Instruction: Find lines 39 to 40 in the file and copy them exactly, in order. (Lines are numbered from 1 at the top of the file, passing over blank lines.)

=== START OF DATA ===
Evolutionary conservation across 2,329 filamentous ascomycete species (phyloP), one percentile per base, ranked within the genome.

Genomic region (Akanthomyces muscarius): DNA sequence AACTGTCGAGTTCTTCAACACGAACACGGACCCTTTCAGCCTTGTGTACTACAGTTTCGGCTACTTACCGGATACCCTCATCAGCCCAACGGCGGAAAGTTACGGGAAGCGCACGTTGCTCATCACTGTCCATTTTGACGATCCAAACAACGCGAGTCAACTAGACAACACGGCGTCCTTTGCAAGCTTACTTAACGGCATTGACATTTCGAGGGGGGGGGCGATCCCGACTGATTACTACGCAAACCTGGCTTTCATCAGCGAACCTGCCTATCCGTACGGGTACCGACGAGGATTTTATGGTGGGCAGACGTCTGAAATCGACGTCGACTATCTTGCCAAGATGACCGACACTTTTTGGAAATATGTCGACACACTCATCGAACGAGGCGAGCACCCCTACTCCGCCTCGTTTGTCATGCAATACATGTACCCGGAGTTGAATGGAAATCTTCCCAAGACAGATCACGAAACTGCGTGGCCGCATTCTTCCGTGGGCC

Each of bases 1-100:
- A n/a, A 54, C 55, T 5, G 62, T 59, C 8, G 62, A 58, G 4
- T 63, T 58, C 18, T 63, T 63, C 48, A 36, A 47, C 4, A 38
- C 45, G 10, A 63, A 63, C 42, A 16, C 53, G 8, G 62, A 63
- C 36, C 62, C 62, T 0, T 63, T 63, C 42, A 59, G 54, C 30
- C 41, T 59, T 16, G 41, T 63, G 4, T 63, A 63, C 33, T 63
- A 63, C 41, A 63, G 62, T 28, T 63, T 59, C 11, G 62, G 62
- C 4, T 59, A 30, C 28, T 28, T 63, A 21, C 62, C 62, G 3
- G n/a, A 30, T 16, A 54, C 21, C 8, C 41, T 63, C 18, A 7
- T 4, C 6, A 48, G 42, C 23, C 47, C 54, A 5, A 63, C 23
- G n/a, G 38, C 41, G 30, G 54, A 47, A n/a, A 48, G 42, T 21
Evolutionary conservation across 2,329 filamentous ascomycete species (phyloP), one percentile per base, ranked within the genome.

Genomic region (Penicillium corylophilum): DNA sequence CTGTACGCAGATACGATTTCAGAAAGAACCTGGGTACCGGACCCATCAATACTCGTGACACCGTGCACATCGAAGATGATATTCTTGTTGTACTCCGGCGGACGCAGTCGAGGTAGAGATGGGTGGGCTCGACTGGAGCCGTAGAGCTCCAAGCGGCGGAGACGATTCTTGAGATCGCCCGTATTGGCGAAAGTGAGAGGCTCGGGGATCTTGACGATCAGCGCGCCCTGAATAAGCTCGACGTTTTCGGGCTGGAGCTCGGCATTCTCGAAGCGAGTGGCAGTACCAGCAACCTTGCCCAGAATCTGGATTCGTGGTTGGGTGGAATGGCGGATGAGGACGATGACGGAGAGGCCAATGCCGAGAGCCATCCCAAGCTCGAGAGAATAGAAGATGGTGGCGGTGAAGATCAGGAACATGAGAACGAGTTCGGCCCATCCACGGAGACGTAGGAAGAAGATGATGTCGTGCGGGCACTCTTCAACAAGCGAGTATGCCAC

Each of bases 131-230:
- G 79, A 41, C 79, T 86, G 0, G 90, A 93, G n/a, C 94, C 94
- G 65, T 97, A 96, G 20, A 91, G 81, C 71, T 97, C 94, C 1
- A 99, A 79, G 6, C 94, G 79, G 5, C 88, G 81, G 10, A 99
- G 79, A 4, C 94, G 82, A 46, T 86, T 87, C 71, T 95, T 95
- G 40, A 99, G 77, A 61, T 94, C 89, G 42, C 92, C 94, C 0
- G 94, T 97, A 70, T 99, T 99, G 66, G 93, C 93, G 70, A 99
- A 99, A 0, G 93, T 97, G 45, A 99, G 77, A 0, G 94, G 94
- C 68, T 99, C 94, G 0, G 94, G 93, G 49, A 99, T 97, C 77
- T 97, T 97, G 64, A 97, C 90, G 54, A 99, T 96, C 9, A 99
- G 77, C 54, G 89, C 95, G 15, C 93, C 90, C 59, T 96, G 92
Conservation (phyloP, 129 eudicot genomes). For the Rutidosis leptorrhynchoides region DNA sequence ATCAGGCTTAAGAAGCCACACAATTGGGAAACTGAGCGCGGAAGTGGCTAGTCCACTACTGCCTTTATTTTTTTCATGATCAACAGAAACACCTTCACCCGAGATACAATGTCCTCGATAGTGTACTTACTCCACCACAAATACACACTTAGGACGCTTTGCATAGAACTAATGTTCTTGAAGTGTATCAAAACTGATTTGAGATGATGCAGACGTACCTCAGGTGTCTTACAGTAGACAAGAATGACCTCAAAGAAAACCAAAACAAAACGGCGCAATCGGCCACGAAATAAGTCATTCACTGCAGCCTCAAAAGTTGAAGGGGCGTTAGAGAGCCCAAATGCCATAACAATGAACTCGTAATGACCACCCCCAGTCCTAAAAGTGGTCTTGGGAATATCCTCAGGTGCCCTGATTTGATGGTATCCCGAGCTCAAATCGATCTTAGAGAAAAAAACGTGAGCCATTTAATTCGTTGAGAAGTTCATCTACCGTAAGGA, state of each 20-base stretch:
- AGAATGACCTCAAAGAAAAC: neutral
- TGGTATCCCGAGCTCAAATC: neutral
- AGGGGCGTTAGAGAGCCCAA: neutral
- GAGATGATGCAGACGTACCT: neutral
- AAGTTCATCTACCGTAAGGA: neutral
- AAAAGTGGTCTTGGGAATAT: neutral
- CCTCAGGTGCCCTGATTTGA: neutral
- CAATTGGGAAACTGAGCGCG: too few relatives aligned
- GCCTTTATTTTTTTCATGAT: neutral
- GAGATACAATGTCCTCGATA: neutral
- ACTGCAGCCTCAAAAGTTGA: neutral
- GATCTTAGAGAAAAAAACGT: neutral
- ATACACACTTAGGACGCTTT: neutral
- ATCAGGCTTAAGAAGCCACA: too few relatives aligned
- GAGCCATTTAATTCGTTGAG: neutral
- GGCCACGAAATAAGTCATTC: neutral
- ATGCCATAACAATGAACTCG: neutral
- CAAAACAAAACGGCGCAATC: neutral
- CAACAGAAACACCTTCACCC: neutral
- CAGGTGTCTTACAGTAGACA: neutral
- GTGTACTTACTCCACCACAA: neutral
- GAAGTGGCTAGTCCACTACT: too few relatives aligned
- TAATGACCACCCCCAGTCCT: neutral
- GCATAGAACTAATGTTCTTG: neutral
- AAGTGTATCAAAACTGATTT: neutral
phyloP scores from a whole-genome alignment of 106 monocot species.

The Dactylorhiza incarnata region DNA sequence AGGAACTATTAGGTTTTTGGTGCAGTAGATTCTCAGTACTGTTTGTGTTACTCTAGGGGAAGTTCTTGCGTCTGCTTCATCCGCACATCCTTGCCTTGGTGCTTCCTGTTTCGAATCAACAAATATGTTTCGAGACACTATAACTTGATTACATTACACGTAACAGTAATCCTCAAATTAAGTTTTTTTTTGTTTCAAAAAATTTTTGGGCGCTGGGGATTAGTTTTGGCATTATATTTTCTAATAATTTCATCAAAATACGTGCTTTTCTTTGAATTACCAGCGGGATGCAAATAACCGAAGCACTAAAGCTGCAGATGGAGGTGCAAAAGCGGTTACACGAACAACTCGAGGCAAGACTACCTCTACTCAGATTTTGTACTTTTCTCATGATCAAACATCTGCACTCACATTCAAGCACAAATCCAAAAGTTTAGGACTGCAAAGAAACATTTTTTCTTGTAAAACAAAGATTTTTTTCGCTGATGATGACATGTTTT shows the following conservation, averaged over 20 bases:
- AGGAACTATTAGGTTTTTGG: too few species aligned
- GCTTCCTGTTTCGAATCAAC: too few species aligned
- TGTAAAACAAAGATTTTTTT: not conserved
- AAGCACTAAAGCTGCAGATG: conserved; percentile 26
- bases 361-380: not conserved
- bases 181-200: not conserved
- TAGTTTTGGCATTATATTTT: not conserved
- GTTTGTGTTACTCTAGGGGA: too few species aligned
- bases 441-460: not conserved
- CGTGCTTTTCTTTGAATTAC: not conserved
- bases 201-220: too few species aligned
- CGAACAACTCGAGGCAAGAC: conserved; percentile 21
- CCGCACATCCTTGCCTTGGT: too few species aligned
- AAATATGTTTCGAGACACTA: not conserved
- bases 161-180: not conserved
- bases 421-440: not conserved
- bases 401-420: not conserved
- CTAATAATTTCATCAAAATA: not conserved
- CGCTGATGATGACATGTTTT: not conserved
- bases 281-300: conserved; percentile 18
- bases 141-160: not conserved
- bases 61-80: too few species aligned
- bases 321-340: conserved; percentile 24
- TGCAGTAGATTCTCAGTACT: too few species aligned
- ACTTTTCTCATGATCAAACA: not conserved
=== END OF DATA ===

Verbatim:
- GATCTTAGAGAAAAAAACGT: neutral
- ATACACACTTAGGACGCTTT: neutral